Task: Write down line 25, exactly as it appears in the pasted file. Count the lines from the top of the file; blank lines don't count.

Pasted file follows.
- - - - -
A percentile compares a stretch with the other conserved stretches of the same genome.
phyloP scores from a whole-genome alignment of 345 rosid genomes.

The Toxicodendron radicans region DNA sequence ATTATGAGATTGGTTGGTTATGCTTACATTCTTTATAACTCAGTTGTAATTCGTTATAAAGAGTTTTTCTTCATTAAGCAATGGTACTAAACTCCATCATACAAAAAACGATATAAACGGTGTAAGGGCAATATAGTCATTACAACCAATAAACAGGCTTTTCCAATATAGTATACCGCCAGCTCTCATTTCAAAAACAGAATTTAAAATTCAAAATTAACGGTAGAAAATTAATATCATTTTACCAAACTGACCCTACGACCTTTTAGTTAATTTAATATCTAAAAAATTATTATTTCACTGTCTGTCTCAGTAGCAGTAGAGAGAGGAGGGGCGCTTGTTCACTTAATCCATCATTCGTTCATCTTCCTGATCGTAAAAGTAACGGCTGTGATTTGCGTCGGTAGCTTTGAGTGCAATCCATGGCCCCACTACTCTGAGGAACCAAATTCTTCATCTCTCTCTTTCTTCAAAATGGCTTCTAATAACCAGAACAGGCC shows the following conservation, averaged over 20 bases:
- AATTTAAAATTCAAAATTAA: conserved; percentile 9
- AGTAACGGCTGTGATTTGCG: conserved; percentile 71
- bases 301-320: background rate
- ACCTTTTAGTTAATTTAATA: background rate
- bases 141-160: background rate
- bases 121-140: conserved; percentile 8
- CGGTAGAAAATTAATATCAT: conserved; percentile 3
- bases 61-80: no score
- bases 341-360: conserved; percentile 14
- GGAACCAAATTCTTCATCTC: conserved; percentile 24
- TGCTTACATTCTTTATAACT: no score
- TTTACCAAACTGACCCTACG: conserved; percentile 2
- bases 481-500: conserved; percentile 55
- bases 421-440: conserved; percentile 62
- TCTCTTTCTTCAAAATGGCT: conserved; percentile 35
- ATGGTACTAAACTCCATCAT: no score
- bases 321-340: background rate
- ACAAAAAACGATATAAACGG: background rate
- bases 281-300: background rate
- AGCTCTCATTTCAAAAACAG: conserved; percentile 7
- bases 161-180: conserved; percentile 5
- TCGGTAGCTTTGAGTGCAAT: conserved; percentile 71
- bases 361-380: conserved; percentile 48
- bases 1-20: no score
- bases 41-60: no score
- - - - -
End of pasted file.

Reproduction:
- TCGGTAGCTTTGAGTGCAAT: conserved; percentile 71